MS: What’s the best show you’ve seen in Pensacola?
JW: I’d have to say Primus at the Bayfront Auditorium with The Melvins. I was maybe 15. I remember it, you know, when I was 15 I was staying sober at the shows, for the most part. You actually get a good little memory of it. It was a great show. I put it up there with Clutch and Queens of the Stone Age.
MS: Why was it so special for you?
JW: For one thing, bass is my first instrument and it’s definitely my strongest instrument and it’s the instrument I hire myself out to play and can make some money doing. I was just a huge Primus fan for one thing. I wasn’t really all that familiar with The Melvins. They rocked my ass. I wasn’t ready, but definitely a pleasant surprise.
MS: What is the best piece of advice you’ve ever been given?
JW: Oh Jesus. I don’t ever really listen to it, so…(chuckles) I think I was having some relationship problems one time with some girl and I got on the phone with my mom when I was around 19 or so and was crying to her about it and she said, “You can’t make anyone do something they don’t want to do.” I kind of took that and ran with it. It’s pretty simple and pretty vague actually, I think it helps me a lot. More than almost anything else she told me anyway.
MS: Crunchy or Creamy Peanut Butter?
JW: That’s just not a fair question. I love them both. Creamy, I think usually.
MS: Why so?
JW: I’ll live on the edge every now and then and go for the crunchy, but I think the creamy is what I’m going to go with.
MS: Anything you want to add or people to know?
JW: I love the scene in this town. I appreciate any support we can get. I love seeing all of the other bands that we play with. I hope it keeps growing and getting better and we hope to be a part of that.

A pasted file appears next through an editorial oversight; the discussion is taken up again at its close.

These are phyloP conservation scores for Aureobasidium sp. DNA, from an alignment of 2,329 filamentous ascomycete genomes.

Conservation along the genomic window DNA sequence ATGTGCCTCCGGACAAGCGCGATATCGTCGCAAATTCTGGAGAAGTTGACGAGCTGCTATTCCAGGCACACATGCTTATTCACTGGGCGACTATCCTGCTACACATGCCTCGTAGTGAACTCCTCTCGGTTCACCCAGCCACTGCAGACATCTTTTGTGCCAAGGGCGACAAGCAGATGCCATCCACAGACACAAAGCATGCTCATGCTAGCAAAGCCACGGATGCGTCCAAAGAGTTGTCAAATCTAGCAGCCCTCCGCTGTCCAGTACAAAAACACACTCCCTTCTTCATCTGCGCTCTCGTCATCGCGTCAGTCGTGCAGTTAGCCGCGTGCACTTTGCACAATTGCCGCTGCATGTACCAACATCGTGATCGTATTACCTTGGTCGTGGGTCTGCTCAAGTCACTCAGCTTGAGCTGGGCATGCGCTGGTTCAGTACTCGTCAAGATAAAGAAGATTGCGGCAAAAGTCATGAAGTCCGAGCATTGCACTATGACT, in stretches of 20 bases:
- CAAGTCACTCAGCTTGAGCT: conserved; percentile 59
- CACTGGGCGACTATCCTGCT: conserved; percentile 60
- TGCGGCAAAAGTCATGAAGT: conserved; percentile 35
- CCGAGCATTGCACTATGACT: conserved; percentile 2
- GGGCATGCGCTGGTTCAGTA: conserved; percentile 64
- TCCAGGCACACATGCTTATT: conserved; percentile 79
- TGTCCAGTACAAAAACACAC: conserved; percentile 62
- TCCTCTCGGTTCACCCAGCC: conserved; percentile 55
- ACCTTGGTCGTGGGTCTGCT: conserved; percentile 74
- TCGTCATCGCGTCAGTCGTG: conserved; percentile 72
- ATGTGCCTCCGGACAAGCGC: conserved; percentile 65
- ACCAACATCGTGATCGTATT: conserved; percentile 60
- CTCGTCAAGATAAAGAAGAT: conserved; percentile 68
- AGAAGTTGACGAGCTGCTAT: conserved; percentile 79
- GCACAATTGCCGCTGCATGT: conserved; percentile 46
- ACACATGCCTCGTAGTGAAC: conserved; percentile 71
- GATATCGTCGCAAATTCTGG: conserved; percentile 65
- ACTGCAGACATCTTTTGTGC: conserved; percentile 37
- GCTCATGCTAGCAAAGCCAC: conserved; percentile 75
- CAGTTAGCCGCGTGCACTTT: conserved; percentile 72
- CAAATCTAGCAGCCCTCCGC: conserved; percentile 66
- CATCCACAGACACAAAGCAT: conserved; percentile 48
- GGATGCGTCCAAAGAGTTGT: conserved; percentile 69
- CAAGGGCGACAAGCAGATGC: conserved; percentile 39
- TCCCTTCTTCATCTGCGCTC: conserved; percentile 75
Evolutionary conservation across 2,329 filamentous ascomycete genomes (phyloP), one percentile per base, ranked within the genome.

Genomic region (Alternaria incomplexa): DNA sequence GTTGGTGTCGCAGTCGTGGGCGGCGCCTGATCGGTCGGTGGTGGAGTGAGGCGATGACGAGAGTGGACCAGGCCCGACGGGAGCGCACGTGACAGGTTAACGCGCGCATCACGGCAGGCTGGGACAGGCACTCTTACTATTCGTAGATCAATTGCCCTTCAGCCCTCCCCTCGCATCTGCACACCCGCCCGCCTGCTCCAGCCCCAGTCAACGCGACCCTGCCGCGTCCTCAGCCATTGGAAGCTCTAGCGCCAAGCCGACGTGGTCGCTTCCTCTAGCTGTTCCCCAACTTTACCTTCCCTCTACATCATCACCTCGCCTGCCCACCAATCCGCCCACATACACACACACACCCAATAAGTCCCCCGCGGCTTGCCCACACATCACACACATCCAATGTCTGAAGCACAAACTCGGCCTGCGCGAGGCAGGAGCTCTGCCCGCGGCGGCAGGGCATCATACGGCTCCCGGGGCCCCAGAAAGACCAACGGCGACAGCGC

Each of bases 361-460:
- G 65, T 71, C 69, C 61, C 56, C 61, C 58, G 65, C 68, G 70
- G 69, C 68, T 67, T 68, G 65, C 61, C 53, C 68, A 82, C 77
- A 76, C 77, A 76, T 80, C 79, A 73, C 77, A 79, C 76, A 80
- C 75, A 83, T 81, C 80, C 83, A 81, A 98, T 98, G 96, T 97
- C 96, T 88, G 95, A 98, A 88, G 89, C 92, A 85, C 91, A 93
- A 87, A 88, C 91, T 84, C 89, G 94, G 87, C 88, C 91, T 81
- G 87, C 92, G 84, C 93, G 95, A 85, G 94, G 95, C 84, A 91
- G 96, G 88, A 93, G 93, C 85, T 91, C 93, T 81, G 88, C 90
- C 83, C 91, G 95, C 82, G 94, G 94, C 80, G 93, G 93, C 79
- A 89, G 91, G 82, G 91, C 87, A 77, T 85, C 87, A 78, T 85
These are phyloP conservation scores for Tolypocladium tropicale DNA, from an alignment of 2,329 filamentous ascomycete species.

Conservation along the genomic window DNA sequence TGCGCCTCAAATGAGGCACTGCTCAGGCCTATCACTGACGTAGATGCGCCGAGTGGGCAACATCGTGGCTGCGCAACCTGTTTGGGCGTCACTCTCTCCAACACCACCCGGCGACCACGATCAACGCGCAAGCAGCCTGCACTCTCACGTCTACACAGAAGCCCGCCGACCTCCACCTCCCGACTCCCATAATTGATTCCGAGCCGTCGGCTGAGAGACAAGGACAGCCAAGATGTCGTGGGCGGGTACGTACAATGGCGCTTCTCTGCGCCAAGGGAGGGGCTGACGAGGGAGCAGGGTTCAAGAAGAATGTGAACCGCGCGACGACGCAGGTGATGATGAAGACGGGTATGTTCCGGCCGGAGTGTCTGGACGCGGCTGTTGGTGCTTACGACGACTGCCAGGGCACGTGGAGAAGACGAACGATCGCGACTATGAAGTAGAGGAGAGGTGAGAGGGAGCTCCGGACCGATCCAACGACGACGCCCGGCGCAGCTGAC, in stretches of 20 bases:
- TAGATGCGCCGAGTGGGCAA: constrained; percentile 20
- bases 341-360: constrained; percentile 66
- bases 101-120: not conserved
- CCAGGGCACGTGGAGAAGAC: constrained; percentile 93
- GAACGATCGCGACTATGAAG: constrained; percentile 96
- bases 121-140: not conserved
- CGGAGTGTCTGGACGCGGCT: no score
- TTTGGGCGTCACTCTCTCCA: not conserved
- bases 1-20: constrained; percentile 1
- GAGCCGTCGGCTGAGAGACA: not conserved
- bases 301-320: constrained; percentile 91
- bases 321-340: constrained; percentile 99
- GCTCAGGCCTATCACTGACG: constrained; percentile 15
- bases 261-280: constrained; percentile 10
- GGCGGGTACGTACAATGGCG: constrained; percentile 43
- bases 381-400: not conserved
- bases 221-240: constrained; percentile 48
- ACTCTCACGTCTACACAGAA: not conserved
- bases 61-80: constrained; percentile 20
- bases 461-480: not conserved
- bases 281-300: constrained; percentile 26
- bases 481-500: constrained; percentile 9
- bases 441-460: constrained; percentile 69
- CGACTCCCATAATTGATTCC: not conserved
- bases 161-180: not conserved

MS: It’s kind of cool to see things grow up, things get bigger, scene gets bigger, more people coming out.
JW: It’s weird because it’s really been an up and down thing. We had, back when the Nite Owl was around, we had big shows that came through there that were just as big if not bigger than what we’re getting through Vinyl. Once that went away, it was…and then the Bayfront got tore down. It really crippled our scene and it’s definitely bounced back in a big way and I do appreciate seeing a lot of that. Sluggo’s was the biggest, most happening thing in town for a little while. I started playing music when I was 13 years old. I was in a band that played at the Nite Owl all the time, all through my teen years. We were called Colfax. We were a punk rock band named after the street in Denver that has the most prostitution in North America. Colfax is a street North America that has the highest concentration of streetwalking prostitutes, so we named our band after that. That was my first band. I was in a band called Dank that played The Handlebar and the Nite Owl. I was in a band called The Asurbics with my parents, we did a bunch of classic rock covers. It was my dad and my stepmom. A lot of history around here. Lot of undocumented history actually. I was in a band called Doc Moreau with Franklin Hayes and I was one of the primary songwriters. I think you may have seen us at Van Gogh’s.
MS: That was where I met you. I was in a blues band. Van Gogh’s and I saw you again at The Daily Grind.
JW: The way I got the Daybreak Boys going and the idea of building myself as a solo act, it wasn’t really intentional. I was in a band called Pocket Sized Halo and we were doing ok for a little while and we kind of fell apart because of people’s various drinking problems and Satan worship and whatever else was going on and I decided…that’s right before I moved to Daytona. So I decided to move to Daytona and I only had about six months to go, so it was pointless to start a new band, so I started doing acoustic shows at bars in the neighborhood to keep myself busy and from that emerged a whole bunch of songwriting. Mainly what everyone is going to hear next Saturday comes from a period of my life from age 24 to about two to three years ago. There’s only a couple of songs we’re doing that I’ve actually written since I got this band together and we’re looking to do more writing, but right now it’s about getting all of this material that really hasn’t been heard out there. That’s where I’m at right now, man.
- Michael L. Smith